I get it. You have a tool (the system), so you want to use it.
Lets take a situation. I guess any activity that requires physical effort is a good example, but lets take driving, because this is something that happened to me. Our characters were trying to get somewhere and the weather was horrible, so the GM wanted a driving roll from us. Since none of us had really put any points into driving, we failed.
What happened? We drove into a ditch and had to work ourselves out of it. Basically just a boring scene, because there was nothing at stake. We weren’t in a hurry to get anywhere (at least not as far as we knew), no one was chasing us, nor was this a survival game, where this might have impacted our precious resources. It was just a minor, meaningless obstacle the GM threw at us in order to have a little more content.
Did it work? Of course not. There needs to be something at stake. Yes, you can have the players come across a river they have to cross or a cliff they have to climb, but no rolls should be involved unless there’s something at stake. There are other points to putting them into your game. Maybe the characters have to return there at some point and then they are in a hurry and its actually risky.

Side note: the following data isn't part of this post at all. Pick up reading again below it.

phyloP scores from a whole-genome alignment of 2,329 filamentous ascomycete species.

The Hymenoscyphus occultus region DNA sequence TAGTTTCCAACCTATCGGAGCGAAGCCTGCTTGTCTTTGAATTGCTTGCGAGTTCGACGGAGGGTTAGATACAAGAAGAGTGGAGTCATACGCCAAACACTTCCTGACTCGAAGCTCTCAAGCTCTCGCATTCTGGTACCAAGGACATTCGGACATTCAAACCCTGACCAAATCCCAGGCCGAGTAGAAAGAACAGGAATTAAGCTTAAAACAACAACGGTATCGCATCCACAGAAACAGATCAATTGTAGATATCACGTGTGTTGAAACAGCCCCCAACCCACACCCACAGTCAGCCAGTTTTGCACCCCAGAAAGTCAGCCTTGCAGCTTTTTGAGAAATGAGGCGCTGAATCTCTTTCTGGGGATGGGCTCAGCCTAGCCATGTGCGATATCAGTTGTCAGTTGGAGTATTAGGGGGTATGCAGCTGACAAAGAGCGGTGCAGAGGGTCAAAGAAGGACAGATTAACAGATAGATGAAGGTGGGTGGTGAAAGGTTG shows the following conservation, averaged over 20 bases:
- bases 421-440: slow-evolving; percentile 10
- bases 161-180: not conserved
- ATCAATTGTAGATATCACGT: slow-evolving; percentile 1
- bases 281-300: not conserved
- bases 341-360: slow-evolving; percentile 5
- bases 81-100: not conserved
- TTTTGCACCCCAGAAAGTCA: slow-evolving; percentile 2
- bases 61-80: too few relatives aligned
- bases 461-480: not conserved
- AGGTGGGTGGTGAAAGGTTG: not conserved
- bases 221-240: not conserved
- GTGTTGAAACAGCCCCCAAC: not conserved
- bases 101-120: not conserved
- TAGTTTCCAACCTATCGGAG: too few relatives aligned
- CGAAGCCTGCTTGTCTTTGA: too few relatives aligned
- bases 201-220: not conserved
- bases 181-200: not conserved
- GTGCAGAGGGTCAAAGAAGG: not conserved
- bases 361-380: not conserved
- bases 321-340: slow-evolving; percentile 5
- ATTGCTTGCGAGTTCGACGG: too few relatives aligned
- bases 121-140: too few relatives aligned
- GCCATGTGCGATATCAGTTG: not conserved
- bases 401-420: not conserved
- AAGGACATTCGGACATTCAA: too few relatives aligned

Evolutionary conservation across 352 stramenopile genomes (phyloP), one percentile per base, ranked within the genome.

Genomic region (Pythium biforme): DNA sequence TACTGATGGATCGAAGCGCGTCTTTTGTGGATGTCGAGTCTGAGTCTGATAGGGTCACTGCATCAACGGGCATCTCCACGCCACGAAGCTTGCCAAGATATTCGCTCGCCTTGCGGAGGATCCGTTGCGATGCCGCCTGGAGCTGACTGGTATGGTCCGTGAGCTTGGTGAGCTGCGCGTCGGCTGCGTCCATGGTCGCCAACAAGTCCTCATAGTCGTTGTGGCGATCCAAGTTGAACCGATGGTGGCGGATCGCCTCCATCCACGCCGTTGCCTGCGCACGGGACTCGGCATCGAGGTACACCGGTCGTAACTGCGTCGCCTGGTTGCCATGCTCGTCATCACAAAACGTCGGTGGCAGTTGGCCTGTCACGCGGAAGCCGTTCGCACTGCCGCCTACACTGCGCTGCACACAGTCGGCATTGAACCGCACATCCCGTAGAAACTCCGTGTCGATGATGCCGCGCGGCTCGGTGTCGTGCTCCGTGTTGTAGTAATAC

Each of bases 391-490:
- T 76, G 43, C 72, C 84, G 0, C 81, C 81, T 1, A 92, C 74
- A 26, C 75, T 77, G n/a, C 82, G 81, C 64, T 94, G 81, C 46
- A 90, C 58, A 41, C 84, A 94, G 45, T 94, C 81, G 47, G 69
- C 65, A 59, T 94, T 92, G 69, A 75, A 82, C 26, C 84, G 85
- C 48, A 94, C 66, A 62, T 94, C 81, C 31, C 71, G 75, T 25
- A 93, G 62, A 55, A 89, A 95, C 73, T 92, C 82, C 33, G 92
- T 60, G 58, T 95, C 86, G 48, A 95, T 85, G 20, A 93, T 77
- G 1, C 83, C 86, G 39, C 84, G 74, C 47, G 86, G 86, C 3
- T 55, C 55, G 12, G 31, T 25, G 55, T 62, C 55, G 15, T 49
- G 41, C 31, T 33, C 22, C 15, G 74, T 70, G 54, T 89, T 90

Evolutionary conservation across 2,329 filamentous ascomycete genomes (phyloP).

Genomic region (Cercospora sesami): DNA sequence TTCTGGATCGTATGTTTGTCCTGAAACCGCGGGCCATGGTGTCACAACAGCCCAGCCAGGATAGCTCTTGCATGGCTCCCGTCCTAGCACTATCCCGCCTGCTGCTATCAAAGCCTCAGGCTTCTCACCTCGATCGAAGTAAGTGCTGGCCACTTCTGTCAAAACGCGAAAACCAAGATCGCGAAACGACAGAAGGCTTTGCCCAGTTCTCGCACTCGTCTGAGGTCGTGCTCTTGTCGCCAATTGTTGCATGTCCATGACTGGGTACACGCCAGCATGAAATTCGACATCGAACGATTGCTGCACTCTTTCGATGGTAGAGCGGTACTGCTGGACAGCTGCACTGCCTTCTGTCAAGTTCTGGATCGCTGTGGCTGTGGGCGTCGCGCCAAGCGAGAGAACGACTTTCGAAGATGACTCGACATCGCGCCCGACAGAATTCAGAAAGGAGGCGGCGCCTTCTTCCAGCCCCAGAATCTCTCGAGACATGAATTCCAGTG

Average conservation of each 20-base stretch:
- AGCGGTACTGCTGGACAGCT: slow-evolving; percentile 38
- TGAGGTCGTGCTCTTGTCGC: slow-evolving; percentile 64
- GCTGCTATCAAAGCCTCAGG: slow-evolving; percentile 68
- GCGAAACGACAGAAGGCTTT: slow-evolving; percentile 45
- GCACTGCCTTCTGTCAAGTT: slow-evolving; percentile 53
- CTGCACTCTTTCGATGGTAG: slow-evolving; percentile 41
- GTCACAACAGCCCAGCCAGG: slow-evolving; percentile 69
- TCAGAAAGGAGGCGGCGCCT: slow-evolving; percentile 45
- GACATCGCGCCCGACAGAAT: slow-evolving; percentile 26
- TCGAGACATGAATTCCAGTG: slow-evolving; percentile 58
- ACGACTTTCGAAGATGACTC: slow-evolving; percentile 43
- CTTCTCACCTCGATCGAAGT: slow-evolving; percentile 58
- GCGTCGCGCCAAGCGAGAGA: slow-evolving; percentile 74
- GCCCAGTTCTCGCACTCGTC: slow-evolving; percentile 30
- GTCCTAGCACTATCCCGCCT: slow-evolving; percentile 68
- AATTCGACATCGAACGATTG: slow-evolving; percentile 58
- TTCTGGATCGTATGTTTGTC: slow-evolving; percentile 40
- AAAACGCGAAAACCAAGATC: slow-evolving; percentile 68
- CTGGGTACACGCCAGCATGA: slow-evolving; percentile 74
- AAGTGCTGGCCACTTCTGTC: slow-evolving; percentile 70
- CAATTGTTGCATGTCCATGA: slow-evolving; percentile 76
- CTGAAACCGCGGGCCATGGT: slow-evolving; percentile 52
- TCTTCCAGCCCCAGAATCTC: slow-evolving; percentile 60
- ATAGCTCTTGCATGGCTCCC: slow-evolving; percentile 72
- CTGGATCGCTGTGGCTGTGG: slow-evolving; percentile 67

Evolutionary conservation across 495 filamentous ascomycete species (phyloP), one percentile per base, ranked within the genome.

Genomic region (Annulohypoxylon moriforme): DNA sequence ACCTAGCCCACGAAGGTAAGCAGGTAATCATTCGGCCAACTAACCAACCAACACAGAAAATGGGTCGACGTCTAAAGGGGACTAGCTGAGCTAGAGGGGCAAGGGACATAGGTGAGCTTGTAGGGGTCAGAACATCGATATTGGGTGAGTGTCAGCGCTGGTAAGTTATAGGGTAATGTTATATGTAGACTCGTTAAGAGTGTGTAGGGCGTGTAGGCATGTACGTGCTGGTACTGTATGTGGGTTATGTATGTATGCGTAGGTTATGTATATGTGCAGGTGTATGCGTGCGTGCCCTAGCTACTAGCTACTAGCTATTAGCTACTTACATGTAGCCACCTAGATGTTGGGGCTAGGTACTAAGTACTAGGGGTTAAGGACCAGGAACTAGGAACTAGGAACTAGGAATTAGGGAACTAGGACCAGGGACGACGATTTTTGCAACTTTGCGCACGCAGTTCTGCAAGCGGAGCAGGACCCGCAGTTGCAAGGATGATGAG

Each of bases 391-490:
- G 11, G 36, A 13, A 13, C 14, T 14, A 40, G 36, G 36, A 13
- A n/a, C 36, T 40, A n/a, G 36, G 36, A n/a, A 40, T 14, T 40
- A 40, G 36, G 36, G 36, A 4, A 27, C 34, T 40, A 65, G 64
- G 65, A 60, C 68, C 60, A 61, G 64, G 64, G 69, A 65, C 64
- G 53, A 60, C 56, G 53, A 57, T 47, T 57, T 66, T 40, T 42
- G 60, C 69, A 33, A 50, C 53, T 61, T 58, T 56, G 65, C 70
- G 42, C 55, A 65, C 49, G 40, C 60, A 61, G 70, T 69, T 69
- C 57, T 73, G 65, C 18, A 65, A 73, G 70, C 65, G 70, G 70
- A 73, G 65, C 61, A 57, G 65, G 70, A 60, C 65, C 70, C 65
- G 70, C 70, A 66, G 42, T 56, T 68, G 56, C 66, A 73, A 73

You could, of course, actually put the characters lives on the line, but that’s really quite stupid. I know many introductory adventures back in the day did this, but that’s the worst thing you can do. “Here, have this cool character. He’ll die a meaningless death in ten minutes, when he can’t do a pretty jump over a chasm.” This is how you want your stories to end, right? Players want their characters to be meaningless fodder, right?
Your job is to make the lives of the characters interesting and present them with interesting obstacles, not have them go through situations just because. You should budget your time and this kind of thing just shouldn’t fit into the budget.
Another reason not to do these meaningless rolls, is character shaming. Do you really want the primary characters in your story to seem uncool? Sure, they might have some uncool qualities, but let the players highlight those. You don’t need to.